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Title: Impacts of ocean acidification and environmental copper on the harpacticoid copepod, Tisbe battagliai
Author: Fitzer, Susan
Awarding Body: University of Newcastle Upon Tyne
Current Institution: University of Newcastle upon Tyne
Date of Award: 2012
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Ocean acidification (OA) presents a fundamental challenge to marine biodiversity and sustained ecosystem health. Reproductive and developmental processes are considered to be particularly vulnerable to OA. My PhD research examined reproductive response (measured as nauplii production), cuticle composition and stage specific growth for the copepod Tisbe battagliai over three generations at four tightly regulated pH conditions (pH 7.67, 7.82, 7.95±0.02; pH 8.l±0.06) and for combined impact ofOA and environmentally relevant copper concentrations. As part of my case studentship with the MBA I also examined OA effects on spermatophore attachment and seminal fluid stores in the female reproductive system. A significantly increased naupliar production at pH 7.95 was attributable to an initial stress response which was succeeded by a hormesis- like response at pH 7.67. The significantly decreased naupliar production at pH 7.82 was the first part of a biphasic reproductive response followed by a compensatory increase in naupliar production at pH 7.67 remaining below control levels. This pattern was consistent across all generations and broods. A mixed effects model predicted a gradual decline in naupliar production over the next 100 years (equivalent to approximately 2,430 generations). Growth (mean length integrated across all developmental stages) decreased significantly below control values at pH 7.82, and 7.67. Cuticle elemental analysis indicated significant alterations in oxygen and carbon content as seawater pH decreased. Changes in growth, cuticle composition and nauplii production strongly suggest that when under OA-induced stress copepods will preferentially reallocate resources in favour of maintaining reproductive output at the expense of somatic growth and cuticle integrity. Experiments incorporating additional copper with increasing OA observed significantly increased naupliar production at pH 8.10, this was followed by a significant reduction in naupliar production beyond that of OA alone from pH 7.95, to pH 7.82, and 7.67. Growth significantly increased with addition of copper, compared to OA impact alone. Cuticle elemental composition observed significant reductions in sulphur, phosphorus and calcium concentrations for those copepods subjected to combined OA and copper. Copepods subjected to additional copper with increasing OA were taking up copper which not only increased metabolism observing a significant increase in growth, but also became toxic observed with a significant further reduction in naupliar production. Addition of copper was seen to have an additive detrimental effect on naupliar production and the copepod population as observed from the mixed effects model output. Techniques developed in . ii confocallaser scanning microscopy enabled the comparison of seminal fluid stores within the female reproductive system. No significant differences were observed between female reproductive structures and seminal fluid stores with increasing OA from pH 8.1 0 to pH 7.67. Spermatophore size significantly decreased with increasing OA, however to the same extent of female copepod size. Acknowledgements I would like to thank Dr Andrew Close in the School of Biology at Newcastle University for guidance and help with the statistical analysis for chapter two. Andrew was able to provide me with the background knowledge in 'R' programming to be able to analyse further experimental data in chapter one and two. Andrew's suggestion of using mixed effects model to analyse the data in order to eliminate pseudo-replication was integral to the analysis. I would like to thank Dr Glen Wheeler at the Marine Biological Association for help and guidance in the use of the confocallaser scanning microscope. Glen was vital in the speedy use of the instrument to analyse copepod specimens labelled with DAPI. Thanks to my primary supervisor Prof. Matt Bentley for your support and encouragement, also thanks to Dr Gary Caldwell for encouragement throughout the practical aspects of my PhD, with useful words of wisdom through coffee breaks, and detailed comments when helping with written work. Thanks also to supervisors Prof. Tony Clare, Prof. Rob Upstill-Goddard for useful comments throughout my PhD, and finally Dr John Bishop at the MBA for support during work at the Marine Biological Association. I would also like to thank Sheelagh Conlan and Dave Whitaker for their help and support with initial system set-up, and algal cultures. Sheelagh in particular provided me with the knowledge to start and continue new Tetraselmis and Isochysis cultures required to feed my copepods. Finally thanks to all fellow PhD students in office 3.75 for their support and encouragement, and when necessary providing cake and biscuits. iii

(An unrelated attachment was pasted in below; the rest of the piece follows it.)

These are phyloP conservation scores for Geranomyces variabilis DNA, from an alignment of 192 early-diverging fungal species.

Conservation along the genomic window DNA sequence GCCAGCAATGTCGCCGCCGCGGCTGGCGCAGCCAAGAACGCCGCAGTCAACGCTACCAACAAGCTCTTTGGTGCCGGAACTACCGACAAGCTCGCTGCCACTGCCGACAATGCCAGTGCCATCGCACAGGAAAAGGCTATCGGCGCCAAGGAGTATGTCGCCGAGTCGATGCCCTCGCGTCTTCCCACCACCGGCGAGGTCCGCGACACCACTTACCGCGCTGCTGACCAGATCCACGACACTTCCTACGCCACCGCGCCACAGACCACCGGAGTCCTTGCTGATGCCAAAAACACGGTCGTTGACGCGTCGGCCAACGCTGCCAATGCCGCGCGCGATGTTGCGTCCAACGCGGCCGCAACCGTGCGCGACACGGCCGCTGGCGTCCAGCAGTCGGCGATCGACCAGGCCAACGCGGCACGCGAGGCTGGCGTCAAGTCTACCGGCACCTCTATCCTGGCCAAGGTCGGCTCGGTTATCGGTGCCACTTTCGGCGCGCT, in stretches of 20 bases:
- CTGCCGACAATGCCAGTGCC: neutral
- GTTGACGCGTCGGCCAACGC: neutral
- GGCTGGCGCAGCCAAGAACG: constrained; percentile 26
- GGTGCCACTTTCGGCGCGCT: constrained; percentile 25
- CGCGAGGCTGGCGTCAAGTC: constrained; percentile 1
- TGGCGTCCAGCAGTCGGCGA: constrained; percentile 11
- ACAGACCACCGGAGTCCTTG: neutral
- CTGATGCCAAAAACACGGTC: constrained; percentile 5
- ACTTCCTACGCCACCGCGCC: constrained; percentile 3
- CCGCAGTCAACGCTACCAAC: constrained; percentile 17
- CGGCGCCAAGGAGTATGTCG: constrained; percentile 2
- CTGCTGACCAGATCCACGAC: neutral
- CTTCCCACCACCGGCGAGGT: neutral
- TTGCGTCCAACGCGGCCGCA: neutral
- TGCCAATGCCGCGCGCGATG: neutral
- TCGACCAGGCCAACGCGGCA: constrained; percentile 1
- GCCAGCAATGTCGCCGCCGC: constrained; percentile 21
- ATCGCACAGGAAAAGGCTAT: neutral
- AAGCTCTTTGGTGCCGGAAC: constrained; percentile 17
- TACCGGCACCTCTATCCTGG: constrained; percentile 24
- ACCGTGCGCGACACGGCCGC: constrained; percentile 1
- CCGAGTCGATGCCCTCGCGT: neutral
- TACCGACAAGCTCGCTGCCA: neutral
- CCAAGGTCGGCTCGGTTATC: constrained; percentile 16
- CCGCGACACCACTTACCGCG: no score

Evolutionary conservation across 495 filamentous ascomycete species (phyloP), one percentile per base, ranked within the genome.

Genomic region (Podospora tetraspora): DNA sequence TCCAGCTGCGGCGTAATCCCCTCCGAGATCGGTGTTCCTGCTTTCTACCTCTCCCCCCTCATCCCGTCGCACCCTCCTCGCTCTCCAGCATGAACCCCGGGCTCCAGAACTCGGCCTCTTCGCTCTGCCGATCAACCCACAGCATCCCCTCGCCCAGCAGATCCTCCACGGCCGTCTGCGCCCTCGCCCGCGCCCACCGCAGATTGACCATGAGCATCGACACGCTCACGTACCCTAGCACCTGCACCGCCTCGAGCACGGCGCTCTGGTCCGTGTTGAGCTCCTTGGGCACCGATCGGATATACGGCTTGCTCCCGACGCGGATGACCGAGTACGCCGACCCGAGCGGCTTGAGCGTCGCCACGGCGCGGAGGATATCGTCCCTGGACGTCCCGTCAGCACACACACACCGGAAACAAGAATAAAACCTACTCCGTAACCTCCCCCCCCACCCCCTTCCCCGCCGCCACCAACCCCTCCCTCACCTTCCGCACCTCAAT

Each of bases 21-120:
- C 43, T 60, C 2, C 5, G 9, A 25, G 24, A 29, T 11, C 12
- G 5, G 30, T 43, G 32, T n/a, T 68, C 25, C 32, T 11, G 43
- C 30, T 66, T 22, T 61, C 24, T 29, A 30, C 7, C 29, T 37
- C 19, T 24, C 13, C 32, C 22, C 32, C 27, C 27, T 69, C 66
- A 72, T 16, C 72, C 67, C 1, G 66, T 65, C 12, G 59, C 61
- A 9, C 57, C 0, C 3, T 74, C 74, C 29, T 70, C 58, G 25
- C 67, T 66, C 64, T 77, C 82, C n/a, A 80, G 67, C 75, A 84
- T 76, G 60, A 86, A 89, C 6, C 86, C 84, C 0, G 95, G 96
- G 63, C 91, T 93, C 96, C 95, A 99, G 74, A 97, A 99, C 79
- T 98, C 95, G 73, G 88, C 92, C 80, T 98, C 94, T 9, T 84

Supervisor: Not available Sponsor: Not available
Qualification Name: Thesis (Ph.D.) Qualification Level: Doctoral
EThOS ID:  DOI: Not available